Former newsletter producer Rusty Foster told Vanity Fair how he compares email newsletters to the most intimate form of modern media, podcasts. The creator of the Today in Tabs newsletter, once syndicated by Newsweek magazine, explained that just as podcasts sound like someone is talking directly into your ear, newsletters are like someone is sending you an email.
Claire Landsbaum, author of the Vanity Fair piece Foster was interviewed in – ‘We’re at Peak Newsletter, and I Feel Fine’ – says she never begrudges a new newsletter landing in her inbox. That’s partly down to an emotional connection, “the feeling of a one-on-one interaction, even one I know is false.”
But she also notes that it’s in part due to the “inordinate amount of control” over what newsletters she gets. “These are people whose work I have explicitly solicited, and who deliver it to me in (mostly) predictable dispatches. If I decide I don’t want it, I can unsubscribe.”
Once an afterthought, email newsletters are now being treated as an important player in the publishing portfolio.
The power of unsubscribe
The unsubscribe button is a powerful tool for newsletter audiences and should be a constant motivation for publishers to make sure they bring their A-Game to their newsletter programmes.
Once an afterthought, email newsletters are now being treated as an important player in the publishing portfolio. Once a chore to be handled by the sales and marketing department, publishers are now building dedicated newsletter teams with some taking on full-time newsletter editors.
Not every publisher has the resources, or the inclination, to staff a newsletter department; The Telegraph’s Stella daily is produced by the magazine team. But even where existing staff are doubling up, newsletter content calendars and publishing schedules are becoming much more intentional.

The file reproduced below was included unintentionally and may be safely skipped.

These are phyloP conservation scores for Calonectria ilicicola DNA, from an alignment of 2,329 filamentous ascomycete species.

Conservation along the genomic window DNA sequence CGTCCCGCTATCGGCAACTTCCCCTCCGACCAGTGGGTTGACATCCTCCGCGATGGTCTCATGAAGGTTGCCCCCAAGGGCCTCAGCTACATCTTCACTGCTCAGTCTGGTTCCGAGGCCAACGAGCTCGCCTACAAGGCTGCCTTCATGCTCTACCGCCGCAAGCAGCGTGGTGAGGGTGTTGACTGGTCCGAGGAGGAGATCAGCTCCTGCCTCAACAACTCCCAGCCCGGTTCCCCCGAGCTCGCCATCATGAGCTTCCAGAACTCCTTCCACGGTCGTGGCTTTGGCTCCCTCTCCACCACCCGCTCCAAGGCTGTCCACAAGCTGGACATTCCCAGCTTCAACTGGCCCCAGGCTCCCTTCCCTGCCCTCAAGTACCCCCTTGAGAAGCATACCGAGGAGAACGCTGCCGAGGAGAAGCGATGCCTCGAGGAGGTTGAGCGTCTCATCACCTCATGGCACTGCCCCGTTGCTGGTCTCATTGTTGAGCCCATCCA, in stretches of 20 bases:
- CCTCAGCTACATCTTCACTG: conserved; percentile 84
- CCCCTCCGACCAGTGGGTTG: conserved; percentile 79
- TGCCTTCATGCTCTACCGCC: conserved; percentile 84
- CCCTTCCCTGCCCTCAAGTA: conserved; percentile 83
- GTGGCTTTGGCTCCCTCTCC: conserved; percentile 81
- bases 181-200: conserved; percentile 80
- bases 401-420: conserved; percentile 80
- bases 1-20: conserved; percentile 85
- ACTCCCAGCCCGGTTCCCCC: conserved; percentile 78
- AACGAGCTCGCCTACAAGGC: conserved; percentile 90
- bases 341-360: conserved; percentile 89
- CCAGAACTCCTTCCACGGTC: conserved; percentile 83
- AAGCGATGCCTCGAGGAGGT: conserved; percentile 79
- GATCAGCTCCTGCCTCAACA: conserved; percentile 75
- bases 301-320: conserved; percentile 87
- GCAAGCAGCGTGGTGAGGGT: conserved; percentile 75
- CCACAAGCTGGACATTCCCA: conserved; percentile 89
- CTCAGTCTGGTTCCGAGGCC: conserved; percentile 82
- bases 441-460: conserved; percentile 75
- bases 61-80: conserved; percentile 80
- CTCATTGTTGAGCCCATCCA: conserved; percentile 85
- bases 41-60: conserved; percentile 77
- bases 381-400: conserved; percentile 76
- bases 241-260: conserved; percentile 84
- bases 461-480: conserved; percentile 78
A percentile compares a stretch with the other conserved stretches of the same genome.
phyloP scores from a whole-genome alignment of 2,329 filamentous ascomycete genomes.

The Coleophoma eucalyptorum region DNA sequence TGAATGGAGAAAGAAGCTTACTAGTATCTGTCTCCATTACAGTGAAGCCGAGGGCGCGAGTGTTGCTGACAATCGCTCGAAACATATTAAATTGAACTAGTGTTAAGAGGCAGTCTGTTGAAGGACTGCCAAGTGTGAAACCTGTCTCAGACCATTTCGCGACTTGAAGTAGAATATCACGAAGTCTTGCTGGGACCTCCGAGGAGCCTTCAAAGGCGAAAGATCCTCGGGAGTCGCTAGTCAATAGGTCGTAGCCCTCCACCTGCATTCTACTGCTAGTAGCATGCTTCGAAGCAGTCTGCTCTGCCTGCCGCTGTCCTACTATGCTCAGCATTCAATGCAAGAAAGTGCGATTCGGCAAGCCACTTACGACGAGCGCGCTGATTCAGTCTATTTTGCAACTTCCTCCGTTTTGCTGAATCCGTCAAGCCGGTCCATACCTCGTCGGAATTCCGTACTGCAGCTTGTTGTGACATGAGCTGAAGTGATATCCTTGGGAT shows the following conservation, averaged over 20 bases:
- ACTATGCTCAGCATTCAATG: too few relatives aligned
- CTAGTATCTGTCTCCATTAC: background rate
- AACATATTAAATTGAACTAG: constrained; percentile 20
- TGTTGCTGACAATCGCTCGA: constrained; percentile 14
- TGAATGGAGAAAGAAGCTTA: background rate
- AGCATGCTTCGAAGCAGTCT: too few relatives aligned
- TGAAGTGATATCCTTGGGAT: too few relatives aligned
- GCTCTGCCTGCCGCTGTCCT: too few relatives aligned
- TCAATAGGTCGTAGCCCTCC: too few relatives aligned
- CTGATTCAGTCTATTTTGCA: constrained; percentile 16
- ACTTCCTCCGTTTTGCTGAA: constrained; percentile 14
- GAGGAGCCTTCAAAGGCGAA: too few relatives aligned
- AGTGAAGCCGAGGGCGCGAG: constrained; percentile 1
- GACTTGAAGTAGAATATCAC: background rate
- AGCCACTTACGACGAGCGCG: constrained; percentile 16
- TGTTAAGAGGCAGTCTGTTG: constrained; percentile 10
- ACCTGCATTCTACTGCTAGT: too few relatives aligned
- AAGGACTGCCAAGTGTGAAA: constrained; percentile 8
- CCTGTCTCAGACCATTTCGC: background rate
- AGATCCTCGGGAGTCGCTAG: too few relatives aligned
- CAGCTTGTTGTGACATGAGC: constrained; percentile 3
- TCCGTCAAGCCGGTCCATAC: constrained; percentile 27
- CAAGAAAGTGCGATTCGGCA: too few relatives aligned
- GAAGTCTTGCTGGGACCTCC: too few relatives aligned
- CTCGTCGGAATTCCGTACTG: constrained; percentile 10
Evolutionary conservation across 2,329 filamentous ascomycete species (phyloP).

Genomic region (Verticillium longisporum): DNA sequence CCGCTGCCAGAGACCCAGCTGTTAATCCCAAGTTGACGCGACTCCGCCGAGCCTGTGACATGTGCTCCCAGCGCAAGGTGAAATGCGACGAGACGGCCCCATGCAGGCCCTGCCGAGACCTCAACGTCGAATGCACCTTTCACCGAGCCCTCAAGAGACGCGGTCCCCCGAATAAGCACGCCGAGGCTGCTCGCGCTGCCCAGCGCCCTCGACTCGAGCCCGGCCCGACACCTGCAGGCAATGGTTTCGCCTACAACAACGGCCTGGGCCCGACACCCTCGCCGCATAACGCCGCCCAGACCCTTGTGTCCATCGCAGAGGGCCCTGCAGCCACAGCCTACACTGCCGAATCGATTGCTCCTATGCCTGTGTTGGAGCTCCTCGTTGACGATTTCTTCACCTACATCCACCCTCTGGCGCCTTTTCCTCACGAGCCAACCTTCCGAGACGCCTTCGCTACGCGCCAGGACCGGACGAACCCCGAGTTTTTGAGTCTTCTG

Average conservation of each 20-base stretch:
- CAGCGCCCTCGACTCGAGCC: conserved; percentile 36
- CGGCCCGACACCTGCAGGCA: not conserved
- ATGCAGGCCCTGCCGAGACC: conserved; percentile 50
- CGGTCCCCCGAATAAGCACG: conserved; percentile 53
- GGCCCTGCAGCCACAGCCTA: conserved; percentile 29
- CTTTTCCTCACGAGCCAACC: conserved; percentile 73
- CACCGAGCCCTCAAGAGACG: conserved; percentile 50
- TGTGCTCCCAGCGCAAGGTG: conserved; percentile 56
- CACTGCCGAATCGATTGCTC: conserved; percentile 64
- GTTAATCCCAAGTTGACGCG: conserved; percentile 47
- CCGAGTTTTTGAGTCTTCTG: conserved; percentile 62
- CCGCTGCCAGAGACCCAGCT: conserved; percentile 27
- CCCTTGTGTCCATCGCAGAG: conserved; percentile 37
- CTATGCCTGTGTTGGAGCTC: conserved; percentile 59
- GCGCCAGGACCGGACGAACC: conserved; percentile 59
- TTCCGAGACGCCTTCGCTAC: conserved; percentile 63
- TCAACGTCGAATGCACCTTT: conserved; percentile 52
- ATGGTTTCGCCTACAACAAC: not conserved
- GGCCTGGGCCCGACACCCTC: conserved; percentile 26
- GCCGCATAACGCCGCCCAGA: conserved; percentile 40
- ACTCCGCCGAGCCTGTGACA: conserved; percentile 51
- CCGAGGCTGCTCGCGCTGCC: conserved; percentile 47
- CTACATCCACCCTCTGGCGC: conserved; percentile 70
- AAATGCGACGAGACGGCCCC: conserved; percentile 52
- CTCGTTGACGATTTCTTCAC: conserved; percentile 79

And publishers are keeping an eye on some very specific success metrics. As with all well-considered publishing enterprises, the secret, above all, is to be relevant to your audience. For email, relevancy can be measured by engagement, and although there are many ways to slice and dice email engagement data, there are four key metrics to pay attention to:
- Open rates: the number of opens as a percentage of the number of emails in your list
- Click-to-open rates: the number of clicks made from within your newsletter as a percentage of the total number of emails opened
- Subscriber rates: the number of new people choosing to receive your newsletter content
- Unsubscribe rates: the number of people who decide that you’re not delivering on the promises you made when they signed up
Looking at these together and over time, if people are signing up for your newsletter and if they continue to open it and take the time to click through to additional content, you can be fairly sure that you’re on the right track.
Like a magazine or a website, the newsletter needs a mission, a position and a regular calendar.
Content that matters
Metrics are never everything, however. Patel at Splice says that publishers should be asking themselves some searching questions about how much the newsletters they produce really matter to their audience. What problems does your audience have that your email might solve? What stories or articles do you think they would be interested in?
Patel invites publishers to contrast the automated social feeds they are competing against with their hand-curated email communications: “What fresh thing could you bring them that they haven’t already had flung in their faces because of some gratuitous retargeting algorithm?”
That doesn’t mean that there is no place for automation or algorithms in email newsletter strategy.
The Times, with a $1.2 million grant from Google, has developed an AI-powered newsletter that personalises the content for each newsletter subscriber and decides on the optimum delivery time. Over a nine-month trial period, The Times trialled the AI-driven newsletter with almost 120,000 paying subscribers and found cancellations fell almost 50%.